So EE’s top marketer Steven Day is to leave his role as chief of brand and communications at the end of the year. Could this, I wonder be anything to do with the fact that he was responsible for creating one of the worst brand names in living memory.
Imagine you worked for EE. When people ask you what they do for a living and you respond “I work for EE” what do you suppose they say in response? Probably “I beg your pardon, I didn’t quite catch that”. It’s such a ‘blink and you miss it’-sort-of-a-name that when Kevin Bacon says it on TV he seems to find the need to elongate it into “Eeee”.
When I worked in the drinks trade and we dreamt up new brand names we always posed the question: Is it a good bar call? Is it the sort of name that people will hear properly, understand, be able to pronounce properly and feel comfortable shouting out across a bar? EE, if you hear it at all, just sounds silly.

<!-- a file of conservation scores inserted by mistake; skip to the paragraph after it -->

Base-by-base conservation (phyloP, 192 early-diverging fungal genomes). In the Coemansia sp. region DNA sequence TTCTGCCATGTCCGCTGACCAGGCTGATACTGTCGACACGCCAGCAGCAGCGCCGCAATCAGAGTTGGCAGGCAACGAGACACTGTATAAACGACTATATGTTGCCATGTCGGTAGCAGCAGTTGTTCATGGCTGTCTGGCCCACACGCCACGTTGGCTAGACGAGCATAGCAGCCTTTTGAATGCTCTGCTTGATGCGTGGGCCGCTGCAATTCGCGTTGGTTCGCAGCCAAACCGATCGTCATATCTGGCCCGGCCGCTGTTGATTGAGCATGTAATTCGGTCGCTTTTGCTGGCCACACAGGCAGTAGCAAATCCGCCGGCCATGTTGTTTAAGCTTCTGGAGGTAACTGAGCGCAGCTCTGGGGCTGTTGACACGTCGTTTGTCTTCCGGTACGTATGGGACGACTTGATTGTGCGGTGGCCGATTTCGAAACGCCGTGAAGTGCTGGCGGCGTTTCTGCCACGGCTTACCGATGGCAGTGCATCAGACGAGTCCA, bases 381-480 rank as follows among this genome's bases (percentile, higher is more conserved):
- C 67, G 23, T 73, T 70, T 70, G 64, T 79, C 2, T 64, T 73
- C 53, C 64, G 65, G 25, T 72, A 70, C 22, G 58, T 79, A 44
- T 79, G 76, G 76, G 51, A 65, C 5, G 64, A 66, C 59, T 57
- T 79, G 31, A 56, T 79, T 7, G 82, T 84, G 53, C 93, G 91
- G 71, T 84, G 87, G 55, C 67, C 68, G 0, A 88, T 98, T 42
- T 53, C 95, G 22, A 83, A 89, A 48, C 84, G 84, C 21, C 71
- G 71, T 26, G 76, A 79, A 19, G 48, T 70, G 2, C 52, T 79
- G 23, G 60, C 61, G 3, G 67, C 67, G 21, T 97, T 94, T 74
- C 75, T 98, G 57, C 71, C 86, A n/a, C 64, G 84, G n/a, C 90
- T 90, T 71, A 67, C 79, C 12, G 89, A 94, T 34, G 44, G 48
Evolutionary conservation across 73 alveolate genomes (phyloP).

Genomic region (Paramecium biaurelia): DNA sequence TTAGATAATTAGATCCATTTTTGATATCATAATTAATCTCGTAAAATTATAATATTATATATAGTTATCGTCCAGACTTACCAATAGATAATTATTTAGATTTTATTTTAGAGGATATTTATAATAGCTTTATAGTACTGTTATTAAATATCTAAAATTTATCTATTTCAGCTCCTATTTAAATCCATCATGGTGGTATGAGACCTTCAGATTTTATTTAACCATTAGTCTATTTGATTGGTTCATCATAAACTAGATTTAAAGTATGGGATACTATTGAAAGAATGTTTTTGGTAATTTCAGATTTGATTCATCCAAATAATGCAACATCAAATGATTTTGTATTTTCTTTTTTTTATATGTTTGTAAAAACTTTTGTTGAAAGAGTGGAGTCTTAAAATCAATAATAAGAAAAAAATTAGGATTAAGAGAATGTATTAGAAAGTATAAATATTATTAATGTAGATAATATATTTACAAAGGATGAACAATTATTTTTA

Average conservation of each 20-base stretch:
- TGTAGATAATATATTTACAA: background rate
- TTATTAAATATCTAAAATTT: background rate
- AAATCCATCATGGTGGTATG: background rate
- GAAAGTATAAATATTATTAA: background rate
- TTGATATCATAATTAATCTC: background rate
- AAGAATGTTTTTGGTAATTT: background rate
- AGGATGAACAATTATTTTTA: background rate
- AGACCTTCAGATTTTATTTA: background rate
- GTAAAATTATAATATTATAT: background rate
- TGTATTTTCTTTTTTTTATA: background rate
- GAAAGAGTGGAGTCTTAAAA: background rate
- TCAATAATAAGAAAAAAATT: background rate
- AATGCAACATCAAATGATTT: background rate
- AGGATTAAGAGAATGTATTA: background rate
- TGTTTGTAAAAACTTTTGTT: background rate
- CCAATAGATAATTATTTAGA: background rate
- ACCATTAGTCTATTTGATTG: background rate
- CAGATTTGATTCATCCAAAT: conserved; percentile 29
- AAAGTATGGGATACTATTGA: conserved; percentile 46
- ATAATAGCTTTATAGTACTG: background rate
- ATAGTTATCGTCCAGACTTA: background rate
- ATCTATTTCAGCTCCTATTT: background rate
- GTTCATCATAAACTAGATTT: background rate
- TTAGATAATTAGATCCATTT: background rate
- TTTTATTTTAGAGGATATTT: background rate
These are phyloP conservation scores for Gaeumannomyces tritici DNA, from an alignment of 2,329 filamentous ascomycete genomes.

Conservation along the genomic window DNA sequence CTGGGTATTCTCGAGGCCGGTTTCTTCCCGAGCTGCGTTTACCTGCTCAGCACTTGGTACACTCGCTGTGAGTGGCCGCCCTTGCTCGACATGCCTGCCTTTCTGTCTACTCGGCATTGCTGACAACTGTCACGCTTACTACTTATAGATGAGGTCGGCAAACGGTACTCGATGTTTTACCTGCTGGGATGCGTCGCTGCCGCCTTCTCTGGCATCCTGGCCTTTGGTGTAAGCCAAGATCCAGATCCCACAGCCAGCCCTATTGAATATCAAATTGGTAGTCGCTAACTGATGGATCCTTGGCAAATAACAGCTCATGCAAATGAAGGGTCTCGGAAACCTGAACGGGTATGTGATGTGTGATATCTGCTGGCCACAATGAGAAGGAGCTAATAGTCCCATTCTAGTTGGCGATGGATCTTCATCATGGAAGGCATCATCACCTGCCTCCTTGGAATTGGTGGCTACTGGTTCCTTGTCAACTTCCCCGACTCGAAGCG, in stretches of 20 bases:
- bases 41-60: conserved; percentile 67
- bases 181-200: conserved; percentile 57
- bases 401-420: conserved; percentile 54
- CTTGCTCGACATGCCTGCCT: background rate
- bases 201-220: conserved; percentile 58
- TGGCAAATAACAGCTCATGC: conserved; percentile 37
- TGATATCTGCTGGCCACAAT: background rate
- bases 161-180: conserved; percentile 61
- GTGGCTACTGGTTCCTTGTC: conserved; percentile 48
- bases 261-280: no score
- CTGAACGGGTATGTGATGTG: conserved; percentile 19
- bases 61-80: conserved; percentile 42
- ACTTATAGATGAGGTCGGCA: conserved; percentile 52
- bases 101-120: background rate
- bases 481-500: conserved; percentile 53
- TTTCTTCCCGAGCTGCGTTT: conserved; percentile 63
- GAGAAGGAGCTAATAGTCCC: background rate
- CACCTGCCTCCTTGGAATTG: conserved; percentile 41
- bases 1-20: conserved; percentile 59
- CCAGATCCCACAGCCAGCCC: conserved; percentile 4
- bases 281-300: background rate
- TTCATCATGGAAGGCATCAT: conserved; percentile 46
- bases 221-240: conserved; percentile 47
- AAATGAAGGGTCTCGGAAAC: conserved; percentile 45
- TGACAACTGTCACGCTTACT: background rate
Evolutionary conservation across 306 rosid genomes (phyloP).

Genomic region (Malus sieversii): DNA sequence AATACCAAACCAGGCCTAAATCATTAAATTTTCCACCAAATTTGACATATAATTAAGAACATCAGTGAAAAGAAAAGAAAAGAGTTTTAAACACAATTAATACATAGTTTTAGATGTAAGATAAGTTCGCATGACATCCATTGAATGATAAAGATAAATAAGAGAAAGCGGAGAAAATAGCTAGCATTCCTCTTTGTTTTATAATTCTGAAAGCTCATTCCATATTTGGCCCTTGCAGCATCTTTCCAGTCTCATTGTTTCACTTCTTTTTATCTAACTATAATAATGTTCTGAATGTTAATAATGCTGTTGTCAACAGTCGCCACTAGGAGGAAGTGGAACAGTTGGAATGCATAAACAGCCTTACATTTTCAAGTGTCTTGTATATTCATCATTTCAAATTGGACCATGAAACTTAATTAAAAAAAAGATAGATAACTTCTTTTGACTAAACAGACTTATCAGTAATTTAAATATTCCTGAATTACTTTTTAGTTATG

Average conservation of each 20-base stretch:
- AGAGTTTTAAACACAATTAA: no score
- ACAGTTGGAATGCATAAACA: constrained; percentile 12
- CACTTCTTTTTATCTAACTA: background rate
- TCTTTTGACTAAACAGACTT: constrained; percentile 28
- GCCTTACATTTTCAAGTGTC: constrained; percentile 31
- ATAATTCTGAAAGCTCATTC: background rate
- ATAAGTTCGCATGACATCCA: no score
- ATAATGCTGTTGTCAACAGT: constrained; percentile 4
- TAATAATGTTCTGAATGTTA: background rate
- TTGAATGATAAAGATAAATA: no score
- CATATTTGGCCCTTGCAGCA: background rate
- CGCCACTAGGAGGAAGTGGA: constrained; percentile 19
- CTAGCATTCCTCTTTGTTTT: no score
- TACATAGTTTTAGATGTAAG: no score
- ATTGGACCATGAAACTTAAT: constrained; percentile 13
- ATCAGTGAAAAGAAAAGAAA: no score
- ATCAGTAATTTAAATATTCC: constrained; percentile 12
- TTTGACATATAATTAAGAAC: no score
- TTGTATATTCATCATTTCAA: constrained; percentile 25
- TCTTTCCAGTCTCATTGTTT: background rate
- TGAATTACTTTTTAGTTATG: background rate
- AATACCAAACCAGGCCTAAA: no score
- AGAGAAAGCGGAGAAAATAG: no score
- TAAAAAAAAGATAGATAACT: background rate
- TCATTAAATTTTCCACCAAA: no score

The irony is that it’s just one letter off being a very effective name. EDF, DHL, M&S and many other three-letter combinations work well because they exploit the rhythm of the ‘power of three’. Information in two pieces, however, leaves you anticipating a third and being frustrated when it never comes.
So what about AA, you may ask? That works because we never say “AA”, which again would sound silly. We always say “The AA” because it is an abbreviation of The Automobile Association.
Marketing Week story: http://www.marketingweek.co.uk/brands/everything-everywhere/ees-top-marketer-steven-day-to-leave/4008273.article